As part of our Sanctuary Memories series, Kat shares a story about the first time she met Mara at Ecoparque Buenos Aires. On Scott’s trip prior, Mara had been inside of her barn and, due to enclosure design, he was unable to get a good visual on her. So Kat’s visit was the first time anyone from the organization was able to get a better sense of who Mara was and observe what some of her normal behaviors looked like – always knowing she would become a very different elephant once she reached sanctuary.
When Kat was taken by one of the ecoparque directors to Mara’s enclosure, Mara was in the yard by herself. “She was adorable,” said Kat. “She had this big head and these perfectly shaped ears and was pretty chubby at the time. When I saw her face for the first time she was just so cute.” Kat sat and watched Mara, who walked over to a big dirt pile in her enclosure to take a nap. But in the process of taking a nap, she sat down on her right hip bone first and tried to make that comfortable by squishing into the sand a little bit. Once she lay down to take a nap, Kat snapped some photos and videos for Scott, who hadn’t been able to observe her to this degree, and they both agreed that she had a certain charm about her. “Although she was considered a dangerous elephant, you could tell from looking at her that there was a softness and a sweetness there.”
Mara would stare at the door to the enclosure where Pupy and Kuky were staying. She’d be outside in the enclosure while the two African elephants were inside, and vice versa. The two younger elephants had been with Mara since they were young calves and she had a maternal relationship with them. Sometime prior, there had been an incident between Mara, Pupy, and Kuky that caused them to be separated. “It is incredibly common for Asian and African elephants to be kept apart in captivity because they generally don’t get along very well; even after years together there is no guarantee that conflict could be avoided in the future. Though Mara clearly was emotionally connected to Kuky and Pupy, it was understandable that those at the ecoparque were trying to prevent something truly catastrophic from happening,” says Kat.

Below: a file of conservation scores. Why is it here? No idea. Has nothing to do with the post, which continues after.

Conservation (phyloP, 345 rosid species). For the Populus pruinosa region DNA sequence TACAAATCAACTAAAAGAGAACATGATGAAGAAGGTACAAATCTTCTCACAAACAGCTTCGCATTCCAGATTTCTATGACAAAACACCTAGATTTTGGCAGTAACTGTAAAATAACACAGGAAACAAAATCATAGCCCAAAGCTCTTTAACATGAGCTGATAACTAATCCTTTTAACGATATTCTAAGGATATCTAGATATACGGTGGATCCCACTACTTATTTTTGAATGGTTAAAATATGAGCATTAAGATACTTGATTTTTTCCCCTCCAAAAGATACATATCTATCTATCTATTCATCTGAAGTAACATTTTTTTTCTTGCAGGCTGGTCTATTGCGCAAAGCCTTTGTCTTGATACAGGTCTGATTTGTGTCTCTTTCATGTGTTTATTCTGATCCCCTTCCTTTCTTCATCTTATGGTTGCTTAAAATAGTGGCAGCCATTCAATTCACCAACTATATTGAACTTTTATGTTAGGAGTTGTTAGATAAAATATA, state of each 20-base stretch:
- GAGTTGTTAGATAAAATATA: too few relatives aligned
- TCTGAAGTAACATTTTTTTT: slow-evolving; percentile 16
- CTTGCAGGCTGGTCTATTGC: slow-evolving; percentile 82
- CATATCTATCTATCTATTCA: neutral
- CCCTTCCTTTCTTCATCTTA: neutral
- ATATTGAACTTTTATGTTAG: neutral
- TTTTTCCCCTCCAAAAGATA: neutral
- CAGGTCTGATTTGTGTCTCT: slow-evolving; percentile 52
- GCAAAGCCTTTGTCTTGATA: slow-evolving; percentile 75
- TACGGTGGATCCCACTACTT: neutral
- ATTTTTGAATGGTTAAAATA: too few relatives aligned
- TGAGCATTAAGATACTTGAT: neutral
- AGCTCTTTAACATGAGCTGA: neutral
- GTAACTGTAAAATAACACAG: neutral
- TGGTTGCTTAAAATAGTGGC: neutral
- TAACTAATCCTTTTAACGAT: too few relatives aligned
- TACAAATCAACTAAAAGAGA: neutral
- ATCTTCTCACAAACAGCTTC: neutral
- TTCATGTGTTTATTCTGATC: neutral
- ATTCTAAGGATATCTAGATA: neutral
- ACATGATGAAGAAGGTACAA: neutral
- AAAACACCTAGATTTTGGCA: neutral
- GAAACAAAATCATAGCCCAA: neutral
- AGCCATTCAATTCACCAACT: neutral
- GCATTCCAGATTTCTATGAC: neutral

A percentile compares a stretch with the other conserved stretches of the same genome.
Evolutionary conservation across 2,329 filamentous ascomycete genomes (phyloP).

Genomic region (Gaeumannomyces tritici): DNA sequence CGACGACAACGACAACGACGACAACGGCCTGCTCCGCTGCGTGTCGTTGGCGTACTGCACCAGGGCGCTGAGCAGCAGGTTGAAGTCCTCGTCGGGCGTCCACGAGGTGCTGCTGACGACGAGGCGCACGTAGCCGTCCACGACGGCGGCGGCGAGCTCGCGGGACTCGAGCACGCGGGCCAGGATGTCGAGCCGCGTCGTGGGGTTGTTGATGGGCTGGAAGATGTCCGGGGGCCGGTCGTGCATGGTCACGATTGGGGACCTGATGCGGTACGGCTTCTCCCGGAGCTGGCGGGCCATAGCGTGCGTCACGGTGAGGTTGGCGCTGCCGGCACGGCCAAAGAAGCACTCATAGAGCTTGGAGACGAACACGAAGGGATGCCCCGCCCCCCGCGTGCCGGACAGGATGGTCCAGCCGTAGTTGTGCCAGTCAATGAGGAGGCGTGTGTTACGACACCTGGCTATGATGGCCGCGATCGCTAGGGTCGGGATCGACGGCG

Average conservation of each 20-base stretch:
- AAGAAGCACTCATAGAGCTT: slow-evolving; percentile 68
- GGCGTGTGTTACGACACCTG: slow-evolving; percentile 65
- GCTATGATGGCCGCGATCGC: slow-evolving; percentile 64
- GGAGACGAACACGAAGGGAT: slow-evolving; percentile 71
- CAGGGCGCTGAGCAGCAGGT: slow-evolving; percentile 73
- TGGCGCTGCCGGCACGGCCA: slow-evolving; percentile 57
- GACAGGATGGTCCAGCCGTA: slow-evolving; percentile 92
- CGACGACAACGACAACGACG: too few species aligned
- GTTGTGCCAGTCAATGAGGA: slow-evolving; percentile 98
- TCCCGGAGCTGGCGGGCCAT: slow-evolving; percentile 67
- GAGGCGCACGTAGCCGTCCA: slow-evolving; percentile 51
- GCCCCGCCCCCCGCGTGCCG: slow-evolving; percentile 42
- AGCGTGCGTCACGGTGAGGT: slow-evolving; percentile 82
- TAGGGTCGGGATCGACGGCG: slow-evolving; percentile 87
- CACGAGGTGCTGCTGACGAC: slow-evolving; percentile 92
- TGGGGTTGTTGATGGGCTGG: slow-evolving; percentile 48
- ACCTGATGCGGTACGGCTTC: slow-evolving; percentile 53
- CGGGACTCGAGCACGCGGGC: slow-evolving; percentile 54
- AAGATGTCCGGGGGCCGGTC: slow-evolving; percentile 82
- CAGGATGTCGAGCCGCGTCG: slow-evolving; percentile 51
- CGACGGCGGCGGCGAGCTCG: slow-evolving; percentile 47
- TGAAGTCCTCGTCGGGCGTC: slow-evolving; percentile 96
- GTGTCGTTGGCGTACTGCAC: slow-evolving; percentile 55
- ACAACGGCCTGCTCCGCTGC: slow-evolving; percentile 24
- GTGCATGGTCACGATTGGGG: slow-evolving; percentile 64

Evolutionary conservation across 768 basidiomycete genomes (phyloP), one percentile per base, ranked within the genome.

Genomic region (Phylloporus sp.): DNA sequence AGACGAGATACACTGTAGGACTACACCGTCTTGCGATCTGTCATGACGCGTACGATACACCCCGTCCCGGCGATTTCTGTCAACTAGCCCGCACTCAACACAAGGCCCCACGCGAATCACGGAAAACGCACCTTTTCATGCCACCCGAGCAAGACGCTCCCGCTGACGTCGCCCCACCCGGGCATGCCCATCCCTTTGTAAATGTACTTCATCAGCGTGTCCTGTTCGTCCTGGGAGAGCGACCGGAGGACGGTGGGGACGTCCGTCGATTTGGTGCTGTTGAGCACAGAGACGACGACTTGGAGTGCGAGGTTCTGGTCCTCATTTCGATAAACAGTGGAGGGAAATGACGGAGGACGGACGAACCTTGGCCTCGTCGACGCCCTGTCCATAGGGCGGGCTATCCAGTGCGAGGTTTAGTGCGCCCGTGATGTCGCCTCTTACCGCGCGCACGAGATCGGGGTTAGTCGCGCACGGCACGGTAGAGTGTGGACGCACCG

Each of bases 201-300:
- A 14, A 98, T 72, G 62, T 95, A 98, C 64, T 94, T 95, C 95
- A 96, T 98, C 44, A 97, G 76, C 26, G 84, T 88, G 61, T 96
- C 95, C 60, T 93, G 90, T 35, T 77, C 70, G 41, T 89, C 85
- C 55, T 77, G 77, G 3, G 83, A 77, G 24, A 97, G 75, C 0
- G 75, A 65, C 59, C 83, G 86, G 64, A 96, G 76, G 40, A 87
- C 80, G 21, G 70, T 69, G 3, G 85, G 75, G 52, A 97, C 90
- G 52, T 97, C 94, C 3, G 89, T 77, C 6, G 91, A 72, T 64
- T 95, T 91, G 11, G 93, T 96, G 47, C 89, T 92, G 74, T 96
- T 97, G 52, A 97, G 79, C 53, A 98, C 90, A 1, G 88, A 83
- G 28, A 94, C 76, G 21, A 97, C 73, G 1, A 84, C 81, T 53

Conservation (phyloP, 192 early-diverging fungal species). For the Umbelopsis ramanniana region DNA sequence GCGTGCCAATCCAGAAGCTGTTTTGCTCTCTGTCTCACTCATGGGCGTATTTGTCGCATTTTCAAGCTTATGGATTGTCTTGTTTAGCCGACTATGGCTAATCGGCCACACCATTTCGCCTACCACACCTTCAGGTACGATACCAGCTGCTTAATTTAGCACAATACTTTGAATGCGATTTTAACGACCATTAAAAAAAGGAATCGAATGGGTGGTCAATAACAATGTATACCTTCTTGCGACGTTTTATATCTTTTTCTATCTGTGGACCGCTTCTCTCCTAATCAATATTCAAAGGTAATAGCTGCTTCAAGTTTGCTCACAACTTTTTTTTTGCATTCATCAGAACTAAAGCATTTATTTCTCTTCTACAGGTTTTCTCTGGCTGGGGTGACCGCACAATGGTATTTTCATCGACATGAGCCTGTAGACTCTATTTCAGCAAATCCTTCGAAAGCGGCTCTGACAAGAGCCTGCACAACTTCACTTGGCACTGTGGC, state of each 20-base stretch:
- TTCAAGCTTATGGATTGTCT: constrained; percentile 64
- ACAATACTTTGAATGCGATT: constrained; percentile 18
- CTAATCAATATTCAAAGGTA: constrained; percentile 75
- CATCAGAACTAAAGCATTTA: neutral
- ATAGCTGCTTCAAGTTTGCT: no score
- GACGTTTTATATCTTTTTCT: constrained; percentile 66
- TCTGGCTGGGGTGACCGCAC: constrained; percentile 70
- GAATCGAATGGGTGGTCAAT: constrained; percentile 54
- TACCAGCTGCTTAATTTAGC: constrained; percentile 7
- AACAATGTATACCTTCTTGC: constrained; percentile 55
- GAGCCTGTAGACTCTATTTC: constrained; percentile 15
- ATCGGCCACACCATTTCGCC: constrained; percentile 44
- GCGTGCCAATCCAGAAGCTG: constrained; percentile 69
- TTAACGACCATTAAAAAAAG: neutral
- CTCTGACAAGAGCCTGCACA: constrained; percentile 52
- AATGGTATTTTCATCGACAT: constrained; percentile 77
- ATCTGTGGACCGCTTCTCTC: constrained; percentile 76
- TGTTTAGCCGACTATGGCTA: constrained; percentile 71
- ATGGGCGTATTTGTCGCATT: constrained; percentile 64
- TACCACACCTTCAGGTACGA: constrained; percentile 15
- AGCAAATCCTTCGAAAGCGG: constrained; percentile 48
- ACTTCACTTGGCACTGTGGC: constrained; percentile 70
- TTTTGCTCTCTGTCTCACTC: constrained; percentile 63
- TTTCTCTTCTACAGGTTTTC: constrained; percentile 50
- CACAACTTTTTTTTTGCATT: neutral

“One of the big things that I took away from my experience with Mara was that she clearly still wanted a relationship with other elephants,” remembers Kat. She seemed to long for that sort of contact. She would call to Kuky and Pupy, but Kat never heard them answer, though that doesn’t mean they didn’t. Elephants can communicate in very low frequencies that we as humans cannot hear. “While there was some sadness to see her longing for something she couldn’t have, at the same time there was something really nice about knowing that when she came to sanctuary, she could build relationships with others again. It was clearly a big piece of her life that was missing.” When Kat left, she felt hopeful that Mara would have Rana to welcome her to sanctuary and that friendships would emerge in time. Mara is clearly adored by her friends and continues to build relationships with others at her own speed.
Photo of Mara at Ecoparque Buenos Aires